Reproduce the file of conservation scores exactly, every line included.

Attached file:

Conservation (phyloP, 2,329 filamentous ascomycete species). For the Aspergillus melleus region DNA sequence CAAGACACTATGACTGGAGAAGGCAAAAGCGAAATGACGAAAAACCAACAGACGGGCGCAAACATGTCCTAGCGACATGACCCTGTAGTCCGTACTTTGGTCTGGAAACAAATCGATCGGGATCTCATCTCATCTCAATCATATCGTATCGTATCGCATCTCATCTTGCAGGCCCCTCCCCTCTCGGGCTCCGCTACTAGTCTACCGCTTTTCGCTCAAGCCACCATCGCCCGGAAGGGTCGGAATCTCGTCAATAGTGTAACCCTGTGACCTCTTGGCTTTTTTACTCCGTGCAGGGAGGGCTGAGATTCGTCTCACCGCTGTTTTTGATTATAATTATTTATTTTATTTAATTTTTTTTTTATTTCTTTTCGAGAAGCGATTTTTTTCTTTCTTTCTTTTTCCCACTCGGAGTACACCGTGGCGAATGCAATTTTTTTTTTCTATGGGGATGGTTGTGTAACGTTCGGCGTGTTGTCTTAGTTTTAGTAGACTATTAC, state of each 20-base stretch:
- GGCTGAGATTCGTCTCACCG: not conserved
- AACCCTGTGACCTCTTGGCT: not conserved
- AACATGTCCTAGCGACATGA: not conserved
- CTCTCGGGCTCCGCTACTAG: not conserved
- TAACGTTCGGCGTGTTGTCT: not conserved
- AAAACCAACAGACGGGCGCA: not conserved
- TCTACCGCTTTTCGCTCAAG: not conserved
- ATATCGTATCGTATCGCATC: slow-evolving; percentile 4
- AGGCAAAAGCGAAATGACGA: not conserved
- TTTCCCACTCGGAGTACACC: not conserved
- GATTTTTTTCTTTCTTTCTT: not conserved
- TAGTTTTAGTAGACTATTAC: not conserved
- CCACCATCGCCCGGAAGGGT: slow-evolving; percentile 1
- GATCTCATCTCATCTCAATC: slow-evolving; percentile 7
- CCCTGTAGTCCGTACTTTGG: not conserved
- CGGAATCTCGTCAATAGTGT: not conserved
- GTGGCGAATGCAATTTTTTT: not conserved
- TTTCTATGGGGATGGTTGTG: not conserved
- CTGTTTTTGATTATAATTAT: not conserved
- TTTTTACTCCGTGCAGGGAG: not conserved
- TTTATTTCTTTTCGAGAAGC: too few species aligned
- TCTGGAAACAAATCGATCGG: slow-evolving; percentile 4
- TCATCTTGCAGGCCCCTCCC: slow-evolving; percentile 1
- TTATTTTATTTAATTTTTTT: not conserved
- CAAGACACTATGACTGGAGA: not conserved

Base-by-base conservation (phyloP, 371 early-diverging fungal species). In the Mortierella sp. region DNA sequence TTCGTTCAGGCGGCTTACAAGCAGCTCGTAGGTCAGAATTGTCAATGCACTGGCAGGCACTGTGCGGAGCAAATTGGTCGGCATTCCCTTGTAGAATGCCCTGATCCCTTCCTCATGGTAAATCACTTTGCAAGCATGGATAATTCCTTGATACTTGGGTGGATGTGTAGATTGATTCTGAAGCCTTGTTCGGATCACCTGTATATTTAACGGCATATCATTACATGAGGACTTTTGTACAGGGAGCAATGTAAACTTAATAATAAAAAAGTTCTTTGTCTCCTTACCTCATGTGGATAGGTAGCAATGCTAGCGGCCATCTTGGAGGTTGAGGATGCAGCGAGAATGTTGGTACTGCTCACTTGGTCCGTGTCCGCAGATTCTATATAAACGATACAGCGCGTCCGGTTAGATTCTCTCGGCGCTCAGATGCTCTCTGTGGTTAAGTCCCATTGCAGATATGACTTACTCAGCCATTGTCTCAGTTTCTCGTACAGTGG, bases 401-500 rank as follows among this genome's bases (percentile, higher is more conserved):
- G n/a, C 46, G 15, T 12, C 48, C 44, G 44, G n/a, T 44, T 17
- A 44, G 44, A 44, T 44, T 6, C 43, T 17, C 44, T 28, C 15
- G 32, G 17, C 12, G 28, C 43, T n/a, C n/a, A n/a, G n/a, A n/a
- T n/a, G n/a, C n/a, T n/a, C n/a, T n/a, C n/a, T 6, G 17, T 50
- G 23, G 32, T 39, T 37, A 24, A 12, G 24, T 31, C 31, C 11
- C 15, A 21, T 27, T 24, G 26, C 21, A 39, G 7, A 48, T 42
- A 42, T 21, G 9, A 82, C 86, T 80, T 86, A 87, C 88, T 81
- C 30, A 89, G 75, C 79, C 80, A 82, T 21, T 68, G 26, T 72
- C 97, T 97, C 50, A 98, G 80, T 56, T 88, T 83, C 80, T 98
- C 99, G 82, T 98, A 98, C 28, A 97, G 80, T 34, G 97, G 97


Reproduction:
Conservation (phyloP, 2,329 filamentous ascomycete species). For the Aspergillus melleus region DNA sequence CAAGACACTATGACTGGAGAAGGCAAAAGCGAAATGACGAAAAACCAACAGACGGGCGCAAACATGTCCTAGCGACATGACCCTGTAGTCCGTACTTTGGTCTGGAAACAAATCGATCGGGATCTCATCTCATCTCAATCATATCGTATCGTATCGCATCTCATCTTGCAGGCCCCTCCCCTCTCGGGCTCCGCTACTAGTCTACCGCTTTTCGCTCAAGCCACCATCGCCCGGAAGGGTCGGAATCTCGTCAATAGTGTAACCCTGTGACCTCTTGGCTTTTTTACTCCGTGCAGGGAGGGCTGAGATTCGTCTCACCGCTGTTTTTGATTATAATTATTTATTTTATTTAATTTTTTTTTTATTTCTTTTCGAGAAGCGATTTTTTTCTTTCTTTCTTTTTCCCACTCGGAGTACACCGTGGCGAATGCAATTTTTTTTTTCTATGGGGATGGTTGTGTAACGTTCGGCGTGTTGTCTTAGTTTTAGTAGACTATTAC, state of each 20-base stretch:
- GGCTGAGATTCGTCTCACCG: not conserved
- AACCCTGTGACCTCTTGGCT: not conserved
- AACATGTCCTAGCGACATGA: not conserved
- CTCTCGGGCTCCGCTACTAG: not conserved
- TAACGTTCGGCGTGTTGTCT: not conserved
- AAAACCAACAGACGGGCGCA: not conserved
- TCTACCGCTTTTCGCTCAAG: not conserved
- ATATCGTATCGTATCGCATC: slow-evolving; percentile 4
- AGGCAAAAGCGAAATGACGA: not conserved
- TTTCCCACTCGGAGTACACC: not conserved
- GATTTTTTTCTTTCTTTCTT: not conserved
- TAGTTTTAGTAGACTATTAC: not conserved
- CCACCATCGCCCGGAAGGGT: slow-evolving; percentile 1
- GATCTCATCTCATCTCAATC: slow-evolving; percentile 7
- CCCTGTAGTCCGTACTTTGG: not conserved
- CGGAATCTCGTCAATAGTGT: not conserved
- GTGGCGAATGCAATTTTTTT: not conserved
- TTTCTATGGGGATGGTTGTG: not conserved
- CTGTTTTTGATTATAATTAT: not conserved
- TTTTTACTCCGTGCAGGGAG: not conserved
- TTTATTTCTTTTCGAGAAGC: too few species aligned
- TCTGGAAACAAATCGATCGG: slow-evolving; percentile 4
- TCATCTTGCAGGCCCCTCCC: slow-evolving; percentile 1
- TTATTTTATTTAATTTTTTT: not conserved
- CAAGACACTATGACTGGAGA: not conserved

Base-by-base conservation (phyloP, 371 early-diverging fungal species). In the Mortierella sp. region DNA sequence TTCGTTCAGGCGGCTTACAAGCAGCTCGTAGGTCAGAATTGTCAATGCACTGGCAGGCACTGTGCGGAGCAAATTGGTCGGCATTCCCTTGTAGAATGCCCTGATCCCTTCCTCATGGTAAATCACTTTGCAAGCATGGATAATTCCTTGATACTTGGGTGGATGTGTAGATTGATTCTGAAGCCTTGTTCGGATCACCTGTATATTTAACGGCATATCATTACATGAGGACTTTTGTACAGGGAGCAATGTAAACTTAATAATAAAAAAGTTCTTTGTCTCCTTACCTCATGTGGATAGGTAGCAATGCTAGCGGCCATCTTGGAGGTTGAGGATGCAGCGAGAATGTTGGTACTGCTCACTTGGTCCGTGTCCGCAGATTCTATATAAACGATACAGCGCGTCCGGTTAGATTCTCTCGGCGCTCAGATGCTCTCTGTGGTTAAGTCCCATTGCAGATATGACTTACTCAGCCATTGTCTCAGTTTCTCGTACAGTGG, bases 401-500 rank as follows among this genome's bases (percentile, higher is more conserved):
- G n/a, C 46, G 15, T 12, C 48, C 44, G 44, G n/a, T 44, T 17
- A 44, G 44, A 44, T 44, T 6, C 43, T 17, C 44, T 28, C 15
- G 32, G 17, C 12, G 28, C 43, T n/a, C n/a, A n/a, G n/a, A n/a
- T n/a, G n/a, C n/a, T n/a, C n/a, T n/a, C n/a, T 6, G 17, T 50
- G 23, G 32, T 39, T 37, A 24, A 12, G 24, T 31, C 31, C 11
- C 15, A 21, T 27, T 24, G 26, C 21, A 39, G 7, A 48, T 42
- A 42, T 21, G 9, A 82, C 86, T 80, T 86, A 87, C 88, T 81
- C 30, A 89, G 75, C 79, C 80, A 82, T 21, T 68, G 26, T 72
- C 97, T 97, C 50, A 98, G 80, T 56, T 88, T 83, C 80, T 98
- C 99, G 82, T 98, A 98, C 28, A 97, G 80, T 34, G 97, G 97